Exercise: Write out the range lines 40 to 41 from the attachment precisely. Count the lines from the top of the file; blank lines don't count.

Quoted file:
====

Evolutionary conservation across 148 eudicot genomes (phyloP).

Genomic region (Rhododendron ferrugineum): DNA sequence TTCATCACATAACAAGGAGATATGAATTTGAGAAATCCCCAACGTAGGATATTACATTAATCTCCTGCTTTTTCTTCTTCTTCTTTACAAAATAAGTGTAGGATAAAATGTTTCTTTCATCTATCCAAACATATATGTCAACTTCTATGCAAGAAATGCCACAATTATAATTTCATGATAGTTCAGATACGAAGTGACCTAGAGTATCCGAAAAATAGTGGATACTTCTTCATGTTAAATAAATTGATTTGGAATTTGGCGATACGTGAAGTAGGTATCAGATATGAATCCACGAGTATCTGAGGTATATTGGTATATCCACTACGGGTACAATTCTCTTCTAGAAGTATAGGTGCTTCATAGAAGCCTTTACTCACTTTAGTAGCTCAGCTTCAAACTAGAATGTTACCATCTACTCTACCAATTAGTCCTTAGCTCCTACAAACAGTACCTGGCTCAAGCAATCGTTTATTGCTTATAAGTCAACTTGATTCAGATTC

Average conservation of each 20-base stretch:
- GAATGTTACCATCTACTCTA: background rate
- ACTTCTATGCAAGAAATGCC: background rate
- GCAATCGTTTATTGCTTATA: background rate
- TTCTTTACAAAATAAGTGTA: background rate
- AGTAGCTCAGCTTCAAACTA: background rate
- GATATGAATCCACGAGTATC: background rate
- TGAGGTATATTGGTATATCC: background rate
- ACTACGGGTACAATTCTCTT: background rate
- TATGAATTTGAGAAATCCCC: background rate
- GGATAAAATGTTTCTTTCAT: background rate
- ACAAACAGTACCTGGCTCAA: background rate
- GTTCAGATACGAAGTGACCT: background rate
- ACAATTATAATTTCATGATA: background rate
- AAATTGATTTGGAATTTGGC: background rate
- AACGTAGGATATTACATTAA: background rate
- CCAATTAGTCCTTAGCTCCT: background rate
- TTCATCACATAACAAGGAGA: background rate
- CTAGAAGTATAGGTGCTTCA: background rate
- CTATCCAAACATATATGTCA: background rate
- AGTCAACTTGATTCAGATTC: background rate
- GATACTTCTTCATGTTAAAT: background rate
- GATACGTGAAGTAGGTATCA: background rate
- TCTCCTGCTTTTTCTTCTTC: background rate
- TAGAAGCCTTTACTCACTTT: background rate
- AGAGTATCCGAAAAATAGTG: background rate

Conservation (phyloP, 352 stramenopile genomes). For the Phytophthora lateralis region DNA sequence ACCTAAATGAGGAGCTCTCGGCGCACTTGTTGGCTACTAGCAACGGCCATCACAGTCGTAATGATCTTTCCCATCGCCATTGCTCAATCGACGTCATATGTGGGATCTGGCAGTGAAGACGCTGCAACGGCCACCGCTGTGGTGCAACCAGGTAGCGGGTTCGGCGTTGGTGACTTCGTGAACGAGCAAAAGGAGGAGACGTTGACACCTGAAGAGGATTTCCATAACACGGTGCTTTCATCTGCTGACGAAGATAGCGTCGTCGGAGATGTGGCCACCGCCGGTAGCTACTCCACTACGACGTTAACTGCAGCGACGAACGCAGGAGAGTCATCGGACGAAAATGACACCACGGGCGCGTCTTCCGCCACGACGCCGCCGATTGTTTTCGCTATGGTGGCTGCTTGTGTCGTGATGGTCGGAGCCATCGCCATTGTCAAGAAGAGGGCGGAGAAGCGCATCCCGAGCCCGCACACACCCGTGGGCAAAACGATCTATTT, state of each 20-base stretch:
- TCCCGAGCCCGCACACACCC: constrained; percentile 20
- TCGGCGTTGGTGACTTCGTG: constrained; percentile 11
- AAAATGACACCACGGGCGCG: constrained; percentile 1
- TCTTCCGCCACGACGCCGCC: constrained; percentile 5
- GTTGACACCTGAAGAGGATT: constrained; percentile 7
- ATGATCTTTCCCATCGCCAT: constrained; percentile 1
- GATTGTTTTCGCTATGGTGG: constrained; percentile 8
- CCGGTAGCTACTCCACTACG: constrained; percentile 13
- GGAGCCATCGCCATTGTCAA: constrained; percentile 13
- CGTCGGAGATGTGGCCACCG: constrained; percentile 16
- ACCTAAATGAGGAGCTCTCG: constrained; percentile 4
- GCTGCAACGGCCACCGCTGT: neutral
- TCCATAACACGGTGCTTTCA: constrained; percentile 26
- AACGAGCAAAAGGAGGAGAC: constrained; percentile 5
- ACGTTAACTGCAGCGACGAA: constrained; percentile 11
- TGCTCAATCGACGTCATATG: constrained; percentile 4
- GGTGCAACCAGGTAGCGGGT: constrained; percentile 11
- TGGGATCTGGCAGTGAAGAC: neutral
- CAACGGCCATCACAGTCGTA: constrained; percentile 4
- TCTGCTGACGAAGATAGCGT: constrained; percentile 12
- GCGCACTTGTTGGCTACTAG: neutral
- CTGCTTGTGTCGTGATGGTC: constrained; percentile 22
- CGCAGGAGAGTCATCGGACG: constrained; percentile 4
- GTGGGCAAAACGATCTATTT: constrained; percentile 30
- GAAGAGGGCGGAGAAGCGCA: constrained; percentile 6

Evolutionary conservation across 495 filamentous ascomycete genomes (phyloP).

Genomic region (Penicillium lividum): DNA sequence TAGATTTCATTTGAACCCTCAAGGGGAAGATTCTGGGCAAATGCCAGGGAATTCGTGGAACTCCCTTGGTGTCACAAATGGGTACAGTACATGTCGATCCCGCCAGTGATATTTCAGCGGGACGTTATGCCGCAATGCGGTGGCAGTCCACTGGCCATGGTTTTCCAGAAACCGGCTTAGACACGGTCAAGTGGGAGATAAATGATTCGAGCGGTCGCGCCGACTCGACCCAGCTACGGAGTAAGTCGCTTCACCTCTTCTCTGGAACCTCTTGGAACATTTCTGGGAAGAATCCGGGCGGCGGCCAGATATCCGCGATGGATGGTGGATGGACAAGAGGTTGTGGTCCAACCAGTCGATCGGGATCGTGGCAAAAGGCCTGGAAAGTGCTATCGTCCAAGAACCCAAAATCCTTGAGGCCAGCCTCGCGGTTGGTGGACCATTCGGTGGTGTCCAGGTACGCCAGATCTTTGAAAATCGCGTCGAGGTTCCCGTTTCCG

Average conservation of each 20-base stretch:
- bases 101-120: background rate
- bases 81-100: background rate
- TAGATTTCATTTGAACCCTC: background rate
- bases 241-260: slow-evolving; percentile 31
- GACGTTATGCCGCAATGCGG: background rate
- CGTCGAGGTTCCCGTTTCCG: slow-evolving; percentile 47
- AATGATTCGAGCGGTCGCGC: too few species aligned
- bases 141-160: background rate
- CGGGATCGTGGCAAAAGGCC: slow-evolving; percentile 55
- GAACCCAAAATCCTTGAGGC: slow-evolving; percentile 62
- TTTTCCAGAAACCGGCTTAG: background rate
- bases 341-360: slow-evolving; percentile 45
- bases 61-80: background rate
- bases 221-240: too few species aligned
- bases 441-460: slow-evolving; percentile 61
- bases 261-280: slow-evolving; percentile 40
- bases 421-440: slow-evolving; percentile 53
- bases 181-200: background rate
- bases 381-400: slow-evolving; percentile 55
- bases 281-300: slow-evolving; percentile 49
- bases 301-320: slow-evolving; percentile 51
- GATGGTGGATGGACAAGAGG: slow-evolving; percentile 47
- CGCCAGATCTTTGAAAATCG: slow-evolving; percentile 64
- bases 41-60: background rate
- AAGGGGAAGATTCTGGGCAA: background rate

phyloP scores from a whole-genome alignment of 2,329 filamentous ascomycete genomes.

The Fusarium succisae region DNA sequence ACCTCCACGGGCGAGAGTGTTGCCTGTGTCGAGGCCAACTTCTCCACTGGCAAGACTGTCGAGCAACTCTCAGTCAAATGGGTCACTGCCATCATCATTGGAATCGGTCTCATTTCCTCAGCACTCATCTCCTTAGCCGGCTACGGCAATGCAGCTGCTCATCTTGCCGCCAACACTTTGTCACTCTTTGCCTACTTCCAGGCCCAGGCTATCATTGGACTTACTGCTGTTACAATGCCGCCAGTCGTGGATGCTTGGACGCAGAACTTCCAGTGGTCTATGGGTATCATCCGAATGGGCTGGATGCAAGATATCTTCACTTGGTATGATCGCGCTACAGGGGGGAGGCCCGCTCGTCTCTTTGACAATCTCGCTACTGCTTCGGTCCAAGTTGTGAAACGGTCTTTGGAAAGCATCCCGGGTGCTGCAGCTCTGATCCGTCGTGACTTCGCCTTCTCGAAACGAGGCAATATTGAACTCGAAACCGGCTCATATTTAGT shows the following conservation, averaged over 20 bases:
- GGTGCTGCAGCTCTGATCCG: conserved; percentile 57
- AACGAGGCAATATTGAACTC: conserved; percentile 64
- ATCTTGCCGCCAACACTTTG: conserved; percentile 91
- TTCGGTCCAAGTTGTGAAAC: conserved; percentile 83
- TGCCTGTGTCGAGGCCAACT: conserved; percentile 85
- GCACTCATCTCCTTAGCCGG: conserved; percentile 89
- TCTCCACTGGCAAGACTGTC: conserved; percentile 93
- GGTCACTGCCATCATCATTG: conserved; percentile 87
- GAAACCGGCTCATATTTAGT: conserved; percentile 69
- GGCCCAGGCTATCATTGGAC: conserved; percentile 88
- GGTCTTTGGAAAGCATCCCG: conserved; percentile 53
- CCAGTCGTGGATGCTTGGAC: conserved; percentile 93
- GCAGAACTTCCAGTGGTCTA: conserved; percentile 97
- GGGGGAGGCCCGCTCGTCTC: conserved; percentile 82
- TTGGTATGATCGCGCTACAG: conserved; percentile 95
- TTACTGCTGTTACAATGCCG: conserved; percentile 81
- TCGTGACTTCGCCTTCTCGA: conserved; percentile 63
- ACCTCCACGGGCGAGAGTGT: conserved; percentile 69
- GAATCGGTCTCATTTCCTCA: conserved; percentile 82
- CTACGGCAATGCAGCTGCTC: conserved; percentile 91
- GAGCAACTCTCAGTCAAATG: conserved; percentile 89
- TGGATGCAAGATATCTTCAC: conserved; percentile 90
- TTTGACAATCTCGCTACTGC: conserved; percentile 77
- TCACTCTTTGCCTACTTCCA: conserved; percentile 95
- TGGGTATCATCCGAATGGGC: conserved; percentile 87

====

- ACCTAAATGAGGAGCTCTCG: constrained; percentile 4
- GCTGCAACGGCCACCGCTGT: neutral